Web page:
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A collection of cards from the monastery of St Nicodemus of Mt Athos

I have to say he was a cheerful man with sparkling eyes and not the dour stereotype many expect to find holed up in a monastery on a remote mountainside. There was a touch of the religious fanatic one finds in many of the clergy of whatever faith and a sense of dire anticipation hung tangibly in the air when he asked us whether ‘we believed.’ We reassured him that we did and his sense of relief was endearing. ‘Thank God’ he proclaimed.

… a sense of dire anticipation hung tangibly in the air when he asked us whether ‘we believed.’ We reassured him that we did and his sense of relief was endearing.

After our indoctrination we were given permission to take a look at the main chapel on the ground level (there was one that appeared to be perched on top of the enormous building) and a smaller one skilfully built into the side of a narrow ravine a short distance away from the main monastic building. Although the first chapel possessed the more awe-inspiring articles, the gold-rimmed icons and menalia, it was the more modest of the two that appealed more to me. Built into the slope of the mountain one side even incorporated the volcanic strata revealed through its construction. The only downside was that it possessed the temperature of a walk-in fridge!

The Greeks are still a very religious people by and large. That is to say that the Greek Orthodox faith is deeply embedded in their culture and way of life for better or worse.

The Greeks are still a very religious people by and large. That is to say that the Greek Orthodox faith is deeply embedded in their culture and way of life for better or worse. I have just illuminated a few of the positive attributes – beautiful buildings and a sense of aesthetic in the iconography, carving and painted relief work. There may be acts of almsgiving and the like of which I am unaware of. I don’t really know too much about the charitable activities of the church. If I were to put the question to Dirk the answer would be none. He reserves a scathing criticism for the men in black. ‘They rob the widows of their pensions’ he proclaimed the last time I was there. Maria is also quite outspoken in her condemnation of the church, principally because they don’t pay any taxes to the state.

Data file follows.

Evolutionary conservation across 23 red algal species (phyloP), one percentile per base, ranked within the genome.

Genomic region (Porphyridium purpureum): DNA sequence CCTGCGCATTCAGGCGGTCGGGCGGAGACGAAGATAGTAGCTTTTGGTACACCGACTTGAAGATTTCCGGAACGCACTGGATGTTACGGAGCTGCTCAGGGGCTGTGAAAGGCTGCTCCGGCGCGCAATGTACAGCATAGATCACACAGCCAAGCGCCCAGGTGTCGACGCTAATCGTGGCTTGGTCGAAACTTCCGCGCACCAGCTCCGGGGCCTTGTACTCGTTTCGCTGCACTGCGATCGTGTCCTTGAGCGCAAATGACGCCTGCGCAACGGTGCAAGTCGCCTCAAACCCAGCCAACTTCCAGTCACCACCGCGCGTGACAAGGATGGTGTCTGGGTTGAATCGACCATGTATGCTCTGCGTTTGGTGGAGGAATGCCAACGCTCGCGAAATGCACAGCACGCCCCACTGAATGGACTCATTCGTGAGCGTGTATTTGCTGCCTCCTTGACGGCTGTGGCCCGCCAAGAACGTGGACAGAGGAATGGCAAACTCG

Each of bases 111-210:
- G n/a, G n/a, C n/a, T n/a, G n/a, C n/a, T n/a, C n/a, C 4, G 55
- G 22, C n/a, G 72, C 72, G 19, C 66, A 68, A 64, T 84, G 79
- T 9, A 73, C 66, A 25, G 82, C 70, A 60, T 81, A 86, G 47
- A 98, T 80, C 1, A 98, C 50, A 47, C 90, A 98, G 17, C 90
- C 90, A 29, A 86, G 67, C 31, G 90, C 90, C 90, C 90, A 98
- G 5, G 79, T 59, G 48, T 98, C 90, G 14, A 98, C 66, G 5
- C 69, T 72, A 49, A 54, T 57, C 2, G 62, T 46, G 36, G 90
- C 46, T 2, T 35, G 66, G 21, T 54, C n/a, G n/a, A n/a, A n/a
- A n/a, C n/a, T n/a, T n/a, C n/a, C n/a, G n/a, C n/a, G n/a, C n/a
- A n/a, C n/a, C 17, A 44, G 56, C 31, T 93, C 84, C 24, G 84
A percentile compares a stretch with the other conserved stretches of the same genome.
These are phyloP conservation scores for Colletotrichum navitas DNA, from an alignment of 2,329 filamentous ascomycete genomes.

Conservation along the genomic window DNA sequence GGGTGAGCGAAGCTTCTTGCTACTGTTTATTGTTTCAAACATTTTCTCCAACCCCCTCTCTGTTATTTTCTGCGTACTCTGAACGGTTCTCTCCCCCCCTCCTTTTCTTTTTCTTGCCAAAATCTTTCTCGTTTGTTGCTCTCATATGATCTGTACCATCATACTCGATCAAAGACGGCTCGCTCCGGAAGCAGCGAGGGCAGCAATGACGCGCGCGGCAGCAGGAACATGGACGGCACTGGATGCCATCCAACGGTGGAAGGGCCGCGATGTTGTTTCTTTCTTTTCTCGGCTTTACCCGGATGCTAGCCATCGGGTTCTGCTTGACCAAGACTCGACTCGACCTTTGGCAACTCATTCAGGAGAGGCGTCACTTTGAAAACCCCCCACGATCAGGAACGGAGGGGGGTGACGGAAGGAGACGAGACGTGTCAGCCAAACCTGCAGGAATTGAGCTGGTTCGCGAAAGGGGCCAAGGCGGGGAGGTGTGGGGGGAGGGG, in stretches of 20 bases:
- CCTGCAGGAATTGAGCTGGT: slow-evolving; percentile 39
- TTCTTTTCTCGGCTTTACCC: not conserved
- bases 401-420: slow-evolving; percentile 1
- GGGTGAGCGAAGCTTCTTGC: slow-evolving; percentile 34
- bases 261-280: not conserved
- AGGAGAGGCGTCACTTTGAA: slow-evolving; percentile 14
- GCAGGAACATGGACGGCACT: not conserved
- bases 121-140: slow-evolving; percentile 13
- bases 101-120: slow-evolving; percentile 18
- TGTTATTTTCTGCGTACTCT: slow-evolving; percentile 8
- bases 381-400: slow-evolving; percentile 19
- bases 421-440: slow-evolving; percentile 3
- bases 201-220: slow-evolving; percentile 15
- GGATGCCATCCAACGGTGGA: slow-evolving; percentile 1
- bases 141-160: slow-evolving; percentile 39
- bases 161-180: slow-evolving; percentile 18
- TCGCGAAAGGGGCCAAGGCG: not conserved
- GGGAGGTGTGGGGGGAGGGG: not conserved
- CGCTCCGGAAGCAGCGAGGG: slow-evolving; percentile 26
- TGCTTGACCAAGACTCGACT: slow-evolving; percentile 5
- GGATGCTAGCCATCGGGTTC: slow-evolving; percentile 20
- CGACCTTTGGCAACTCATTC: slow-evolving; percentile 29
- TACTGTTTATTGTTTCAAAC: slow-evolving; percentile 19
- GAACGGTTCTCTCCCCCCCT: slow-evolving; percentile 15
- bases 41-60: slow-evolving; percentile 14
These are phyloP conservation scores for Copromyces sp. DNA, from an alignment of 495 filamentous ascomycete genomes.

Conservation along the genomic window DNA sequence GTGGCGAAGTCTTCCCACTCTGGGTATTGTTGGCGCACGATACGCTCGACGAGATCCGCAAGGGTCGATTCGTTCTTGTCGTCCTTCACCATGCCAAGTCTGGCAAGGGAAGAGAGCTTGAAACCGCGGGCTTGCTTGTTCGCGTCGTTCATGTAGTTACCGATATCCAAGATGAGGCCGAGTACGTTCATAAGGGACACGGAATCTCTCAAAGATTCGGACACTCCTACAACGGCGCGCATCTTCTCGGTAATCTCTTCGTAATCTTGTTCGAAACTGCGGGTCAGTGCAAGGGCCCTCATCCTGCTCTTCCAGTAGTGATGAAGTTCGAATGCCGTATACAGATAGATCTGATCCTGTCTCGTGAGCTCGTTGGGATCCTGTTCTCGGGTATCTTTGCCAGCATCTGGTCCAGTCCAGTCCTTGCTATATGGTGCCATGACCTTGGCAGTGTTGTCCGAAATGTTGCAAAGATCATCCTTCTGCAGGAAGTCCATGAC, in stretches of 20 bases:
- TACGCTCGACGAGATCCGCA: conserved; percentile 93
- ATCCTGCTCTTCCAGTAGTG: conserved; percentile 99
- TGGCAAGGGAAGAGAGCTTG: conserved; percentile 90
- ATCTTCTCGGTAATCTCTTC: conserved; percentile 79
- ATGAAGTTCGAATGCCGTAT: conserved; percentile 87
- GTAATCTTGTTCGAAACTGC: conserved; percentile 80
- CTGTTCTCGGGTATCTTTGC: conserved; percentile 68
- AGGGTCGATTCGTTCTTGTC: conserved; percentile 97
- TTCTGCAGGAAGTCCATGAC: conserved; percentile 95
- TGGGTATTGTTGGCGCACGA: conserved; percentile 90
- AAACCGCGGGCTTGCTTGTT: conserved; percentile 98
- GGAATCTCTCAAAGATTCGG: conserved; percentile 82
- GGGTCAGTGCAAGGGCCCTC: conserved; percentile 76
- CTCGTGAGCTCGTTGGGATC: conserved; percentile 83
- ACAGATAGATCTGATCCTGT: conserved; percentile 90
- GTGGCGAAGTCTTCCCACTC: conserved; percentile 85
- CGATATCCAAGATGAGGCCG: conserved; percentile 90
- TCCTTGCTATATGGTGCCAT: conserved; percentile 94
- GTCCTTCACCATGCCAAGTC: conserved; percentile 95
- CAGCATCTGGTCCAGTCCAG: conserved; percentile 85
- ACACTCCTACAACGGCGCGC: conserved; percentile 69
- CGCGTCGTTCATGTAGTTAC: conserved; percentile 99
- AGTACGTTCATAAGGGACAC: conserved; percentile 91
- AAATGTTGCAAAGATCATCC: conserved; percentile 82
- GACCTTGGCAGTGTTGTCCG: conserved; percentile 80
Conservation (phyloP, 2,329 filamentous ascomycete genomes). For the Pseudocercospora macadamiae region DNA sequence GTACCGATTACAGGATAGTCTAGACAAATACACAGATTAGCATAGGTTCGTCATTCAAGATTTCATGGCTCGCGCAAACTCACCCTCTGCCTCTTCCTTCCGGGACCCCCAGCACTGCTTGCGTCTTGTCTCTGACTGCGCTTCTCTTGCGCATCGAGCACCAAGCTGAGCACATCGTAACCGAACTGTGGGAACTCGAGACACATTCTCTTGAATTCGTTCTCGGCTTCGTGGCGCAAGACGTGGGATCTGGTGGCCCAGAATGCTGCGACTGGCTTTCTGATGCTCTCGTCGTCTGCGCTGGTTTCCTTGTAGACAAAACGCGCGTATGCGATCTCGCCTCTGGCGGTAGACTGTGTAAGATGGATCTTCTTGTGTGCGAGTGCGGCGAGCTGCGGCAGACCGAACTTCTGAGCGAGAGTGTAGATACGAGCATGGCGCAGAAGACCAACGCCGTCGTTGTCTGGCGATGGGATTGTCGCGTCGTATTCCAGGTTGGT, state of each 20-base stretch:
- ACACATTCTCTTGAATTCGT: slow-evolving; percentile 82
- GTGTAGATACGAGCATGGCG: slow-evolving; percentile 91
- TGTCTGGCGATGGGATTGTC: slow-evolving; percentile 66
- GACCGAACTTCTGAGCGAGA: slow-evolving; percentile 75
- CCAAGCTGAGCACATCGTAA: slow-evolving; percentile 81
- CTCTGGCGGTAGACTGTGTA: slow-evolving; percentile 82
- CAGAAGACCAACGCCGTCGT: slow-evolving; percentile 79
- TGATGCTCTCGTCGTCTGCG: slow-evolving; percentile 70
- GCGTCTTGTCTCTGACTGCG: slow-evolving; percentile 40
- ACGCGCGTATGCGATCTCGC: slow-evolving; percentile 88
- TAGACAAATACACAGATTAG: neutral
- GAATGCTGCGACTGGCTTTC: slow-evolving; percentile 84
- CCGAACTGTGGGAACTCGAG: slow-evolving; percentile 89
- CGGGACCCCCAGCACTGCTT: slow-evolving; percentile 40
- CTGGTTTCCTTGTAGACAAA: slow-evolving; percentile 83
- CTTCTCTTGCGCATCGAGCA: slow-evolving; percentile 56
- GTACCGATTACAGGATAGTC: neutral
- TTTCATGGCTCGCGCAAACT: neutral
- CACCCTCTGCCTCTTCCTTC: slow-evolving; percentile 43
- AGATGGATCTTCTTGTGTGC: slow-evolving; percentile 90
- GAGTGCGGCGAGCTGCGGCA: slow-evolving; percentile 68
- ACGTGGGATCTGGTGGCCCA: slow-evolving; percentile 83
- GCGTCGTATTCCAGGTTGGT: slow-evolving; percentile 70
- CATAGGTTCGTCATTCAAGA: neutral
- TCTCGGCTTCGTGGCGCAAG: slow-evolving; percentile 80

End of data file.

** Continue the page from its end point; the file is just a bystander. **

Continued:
What Maria says she resents the most is the privileged position that the church takes in any economic consideration.

Maria has been trying for several years to help her parents run a guesthouse in the town of Goumenissa at the foot of the mountains in this part of Kilkis. Goumenissa is only a ten minute drive from Pendolofo and where Achilleas goes to pre-school. She and Dirk have tried hard to promote the potential of the area abroad, investing in heaps of marketing. Dirk acquired a fleet of mountain bikes for the more health-minded visitors interested in outdoor adventure pursuits.

What Maria says she resents the most is the privileged position that the church takes in any economic consideration. The mayor of the region needs votes to stay in power and a good relationship with the Greek Church ensures that he has their considerable backing. He scoffed at her suggestion that Mt Paiko be developed and marketed as a premier cycling destination and insisted that the region’s focus will be on the monasteries and encouraging more pilgrims to visit.

(the mayor) scoffed at her suggestion that Mt Paiko be developed and marketed as a premier cycling destination and insisted that the region’s focus will be on the monasteries and encouraging more pilgrims to visit.

The ability of the Greek Church to get its way on other matters was highlighted by Maria one morning in conversation with me. She had just heard the results of a local government vote on a proposal by the Monastery of St Nicodemus to increase its boundaries. Maria said that they’d alleged that local villagers foraging for wood on Mt Paiko (everyone is entitled to winter quota) were disturbing the peace. They were requesting a 1 km square ‘exclusion zone’ centred on the monastery she reported. The vote had just come in and only two members of the council had opposed the request. It was passed almost unanimously. I seemed a bit of a flimsy reason to me but it was unclear if this was a territorial expansion with land ownership passing to the Church or something more along the lines of a zone of exclusion as I wrote above.